Here are some other types of language and communication skills important for school progress that might be targeted for direct intervention:
- Classroom discourse: Some students are not aware of the types of verbal and nonverbal communication required to be a successful student. The speech-language pathologist could target skills such as observing what other students are doing in order to understand the pacing of the lesson, know when and how to volunteer an answer, or what kind of body language is appropriate in the class.
- Peer discourse: Students who do not understand when to talk to peers and when to listen, how to use slang, or how to enter or leave a peer group will miss much of what is important in the learning environment. These skills are the basis for later cooperative learning in school and success on the job.
- Narrative versus expository discourse: The language used for narratives (stories) is different from that used for fact-based (expository) discourse. Students who have challenges understanding and using complex language may have difficulty making the transition from story language in the lower grades to fact-based language in the upper grades.
Another way to support students is through what often is referred to as “indirect” or “consultative” service. In this model, the resource staff member, such as the speech-language pathologist, works with the classroom teacher to identify the needs of individual students who require language supports in order to be successful. Here are some ways that oral and written language can be modified to meet the needs of students who have difficulty processing complex language:
- Use shorter sentences.
- “Chunk” sentences by saying part of the sentence, pausing to be sure the student is on track, and then saying the next part.
- “Recast” a long and complex sentence by repeating portions of the sentence using less complex grammar.
- “Scaffold” by chaining shorter sentences, one after the other, to lead the student to an under-standing of the type of response that is required.
- Use explicit language (reduce the amount of inferential reasoning required).
- Repeat/rephrase key information.
- Observe what the student does next or request partial repetition; requiring verbatim repetition of directions is not helpful to a student with limited working memory.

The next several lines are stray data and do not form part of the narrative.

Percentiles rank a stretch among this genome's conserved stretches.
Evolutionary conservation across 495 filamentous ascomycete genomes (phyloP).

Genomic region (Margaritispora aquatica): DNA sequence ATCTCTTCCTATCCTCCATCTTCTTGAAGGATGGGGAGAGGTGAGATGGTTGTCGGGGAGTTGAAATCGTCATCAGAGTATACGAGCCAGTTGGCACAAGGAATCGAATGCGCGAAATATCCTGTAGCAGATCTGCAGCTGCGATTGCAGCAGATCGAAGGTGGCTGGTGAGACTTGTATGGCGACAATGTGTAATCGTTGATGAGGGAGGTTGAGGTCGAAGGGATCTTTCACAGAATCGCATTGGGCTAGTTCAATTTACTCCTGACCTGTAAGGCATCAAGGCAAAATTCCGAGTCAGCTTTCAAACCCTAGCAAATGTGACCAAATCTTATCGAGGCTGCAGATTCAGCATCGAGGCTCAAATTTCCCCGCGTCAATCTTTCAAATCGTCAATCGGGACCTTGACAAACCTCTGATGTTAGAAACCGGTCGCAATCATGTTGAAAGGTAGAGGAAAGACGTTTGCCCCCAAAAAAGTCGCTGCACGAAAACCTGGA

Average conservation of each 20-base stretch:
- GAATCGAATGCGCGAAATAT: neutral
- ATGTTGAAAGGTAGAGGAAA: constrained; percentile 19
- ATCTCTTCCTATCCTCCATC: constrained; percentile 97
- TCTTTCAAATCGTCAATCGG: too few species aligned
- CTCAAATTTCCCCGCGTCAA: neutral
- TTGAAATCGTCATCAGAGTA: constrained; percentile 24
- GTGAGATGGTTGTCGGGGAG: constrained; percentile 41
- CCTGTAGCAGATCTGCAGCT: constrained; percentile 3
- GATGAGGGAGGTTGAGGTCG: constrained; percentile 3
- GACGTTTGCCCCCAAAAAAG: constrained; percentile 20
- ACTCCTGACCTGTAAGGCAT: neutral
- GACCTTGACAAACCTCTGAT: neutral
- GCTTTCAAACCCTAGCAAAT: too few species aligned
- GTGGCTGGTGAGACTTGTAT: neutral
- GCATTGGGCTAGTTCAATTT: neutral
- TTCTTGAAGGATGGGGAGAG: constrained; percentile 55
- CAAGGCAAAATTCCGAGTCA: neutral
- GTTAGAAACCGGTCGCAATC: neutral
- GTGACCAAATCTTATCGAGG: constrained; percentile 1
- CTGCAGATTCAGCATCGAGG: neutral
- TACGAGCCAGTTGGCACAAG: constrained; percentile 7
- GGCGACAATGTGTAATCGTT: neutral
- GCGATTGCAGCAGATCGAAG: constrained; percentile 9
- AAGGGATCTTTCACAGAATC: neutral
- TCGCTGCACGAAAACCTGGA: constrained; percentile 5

- Break down large amounts of written information into smaller, visually distinct sequences; add graphics.
- Provide explicit definitions for new vocabulary.
- Make it easier for students to find information in text by placing comprehension questions on the same page as informational text.
Here is an example of a relatively short question that might challenge a student who has problems comprehending language:
- “Why didn’t the boy tell his friend what happened?” A “why” question requires a problem-solving response that must reference at least one event that occurred in the story. For a student with limited working memory, that can be a challenge. The next word, “didn’t,” requires the student to remember not only what the character did do, in order to determine what he did not do. Again, memory is required, and the linguistic processing load is fairly high for this negative verb form. The student also must remember the two characters in the story while retrieving other information. The original question could be recast to place fewer demands on recall by targeting one critical element at a time and using shorter sentences.
- “What happened?” (The student identifies only the event.)
- “Did the boy tell his friend?” (The student responds with “yes” or “no.” No need to require a complete sentence for the response to be accurate. Younger children might need to see a picture showing both characters.)
- “Why? Why did he do that?” (Or, “Why not?”) (The student completes the verbal reasoning question without having to reference the event or the characters at the same time.)
Nelson, Nickola. Language and Literacy Disorders: Infancy through Adolescence, Allyn & Bacon, 2009.
Rescorla, Leslie. “Age 17 Language and Reading Outcomes in Late-Talking Toddlers: Support for a Dimensional Perspective on Language Delay.” Journal of Speech, Language, and Hearing Research, 52, 16–30, 2009.
Starling, J., Munro, N. Tougher, L, Arciulia, J. Training Secondary School Teachers in Instructional Language Modification Techniques to Support Adolescents with Language Impairment: A Randomized Controlled Trial. Language, Speech and Hearing Services in Schools, 43, 474–495, 2012.
Zentall, Sydney. ADHD and Education: Foundations, Characteristics, Methods, and Collaboration. Pearson Merrill Prentice Hall, 2006.
This article originally appeared in the April 2013 issue of Attention magazine. Join CHADD and receive every issue!
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Linda E. Spencer, PhD, is a practicing speech-language pathologist who has worked in public schools, colleges, and universities. She is currently an independent evaluator of students with communication, speech, and language disorders that affect their acquisition of educational and social skills. Dr. Spencer serves on the board of directors of CHADD of Greater Baltimore.